During my last visit in May the wild meadow near my house was empty.
Now it is crowded with Black-veined Whites, which loves the white daisies, and Heath Fritillaries. In a few days it will be summer again and I hope that all the beautiful species which I found last year will emerge soon.
The weather was fantastic in the Vosges en so I started with a kind of bramble fight in the front garden and while I was busy, some butterflies visited the buddleja which I planted in april. When it became too hot outside I moved inside and started with the painting job. First I cleanded the last dark row and big rafter and the next day (when it was dry) I put on the pimer layer.
Early in the morning I visited the wild meadow near my house as I hoped to find a lot of Chalkhill Blues. Although at day a lot of butterflies were flying around, it was hard to find any butterfly in the meadow. Finally I found three fresh Common Blues....two males and one female.
On Saturday evening I tested a french restaurant nearby and on Sunday morning I bought lovely high-tea tableware on a 'vide de grenier' so this trip became the perfect mix of gardening, painting, butterflies and enjoying 'la douce France'.
One month ago I collected a part of them in the Vosges (see my blog Butterfly Walhalla part II), raised them in the Netherlands and released a big part of them last weekend in the Vosges on the place they were born.
Collected as caterpillar, returned as chrysalises to the Vosges and released as fresh born butterflies: 16 Camberwell Beautys.
Next to the Emperors an other big surprise was the discovery of the False Heath Fritillary which I found a few metres in front of my house near the path. It was the first time ever that I photographed this species.
An other butterfly species which I have not seen for a long time was this High Brown Fritillary which I also found in front of my house. For both species I will arrange some (extra) larval foodplants in my garden as I like to have them as a caterpillar.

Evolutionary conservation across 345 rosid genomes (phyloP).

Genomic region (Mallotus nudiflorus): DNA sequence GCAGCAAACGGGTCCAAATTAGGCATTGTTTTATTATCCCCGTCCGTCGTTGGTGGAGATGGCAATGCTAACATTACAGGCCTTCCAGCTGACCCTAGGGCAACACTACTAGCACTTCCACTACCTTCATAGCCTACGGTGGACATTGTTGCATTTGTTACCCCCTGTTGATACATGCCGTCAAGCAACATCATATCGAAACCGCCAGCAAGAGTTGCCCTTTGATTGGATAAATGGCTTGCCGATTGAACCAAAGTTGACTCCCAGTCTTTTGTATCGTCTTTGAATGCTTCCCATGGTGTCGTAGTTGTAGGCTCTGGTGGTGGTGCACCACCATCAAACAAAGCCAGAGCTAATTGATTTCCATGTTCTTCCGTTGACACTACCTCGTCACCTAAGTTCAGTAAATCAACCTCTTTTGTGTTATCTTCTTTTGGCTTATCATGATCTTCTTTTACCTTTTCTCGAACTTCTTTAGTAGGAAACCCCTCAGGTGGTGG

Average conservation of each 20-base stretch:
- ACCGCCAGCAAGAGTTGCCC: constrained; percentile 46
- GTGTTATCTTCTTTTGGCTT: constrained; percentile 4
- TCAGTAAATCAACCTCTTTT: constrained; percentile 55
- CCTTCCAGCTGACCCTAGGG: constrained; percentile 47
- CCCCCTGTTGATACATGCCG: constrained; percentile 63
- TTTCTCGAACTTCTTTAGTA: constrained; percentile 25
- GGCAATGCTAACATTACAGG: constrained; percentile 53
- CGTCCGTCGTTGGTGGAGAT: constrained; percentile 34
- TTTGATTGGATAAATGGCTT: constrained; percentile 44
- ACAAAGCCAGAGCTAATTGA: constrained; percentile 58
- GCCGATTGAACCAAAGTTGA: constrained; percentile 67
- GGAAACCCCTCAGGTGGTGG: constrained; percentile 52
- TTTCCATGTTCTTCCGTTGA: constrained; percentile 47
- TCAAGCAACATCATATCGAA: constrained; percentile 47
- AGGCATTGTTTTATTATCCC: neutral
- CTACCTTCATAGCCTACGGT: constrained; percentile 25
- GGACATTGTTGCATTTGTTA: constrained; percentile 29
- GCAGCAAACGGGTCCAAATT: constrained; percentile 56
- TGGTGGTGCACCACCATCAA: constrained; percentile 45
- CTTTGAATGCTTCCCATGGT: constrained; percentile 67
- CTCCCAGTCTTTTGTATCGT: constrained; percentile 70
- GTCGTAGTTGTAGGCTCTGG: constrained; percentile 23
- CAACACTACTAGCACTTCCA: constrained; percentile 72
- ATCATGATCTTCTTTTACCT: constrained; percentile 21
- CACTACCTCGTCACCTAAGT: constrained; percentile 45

When I arrived at dusk on Friday evening, I noticed some orange flags above our road and it was obvious that there was no relation with the WC football.
The heavy rain and thunderstorms from some weeks ago were responsible for a fallen tree and power pole.....fortunately both were 'cleanded up' in the meantime.
When I passed this place on Saturday morning on my way to the wild meadow (see my blogs Le pouvoir des filles I and II) I noticed some black caterpillars walking on the sawed pole....when I came closer I noticed that this were Camberwell Beauty caterpillars and soon I noticed a lot of them on the brown withered leaves.
I returned to the house to get a box and started collecting caterpillars which I released in my back garden (in the Vosges) on their larval foodtree.
In the meantime the sun had risen above 'my' wild meadow when I started searching butterflies. Instead of 40 cm the grass was now at least 1,20 metre high and immediately I noticed a Heath Fritillary.
A lot of Meadow Browns were already active and the Marbled Whites started opening their wings. On a part with lower grass and a lot of flowers I found some Black-veined Whites. Although I photographed them a week earlier in the Eifel I was glad to have them in the Vosges.
Since August 2017 I'm the owner of Maison Bonheur, an old farmhouse in the Vosges. Because of its location in the forest/nature the possibilities for nature/peace/relaxing lovers are limitless.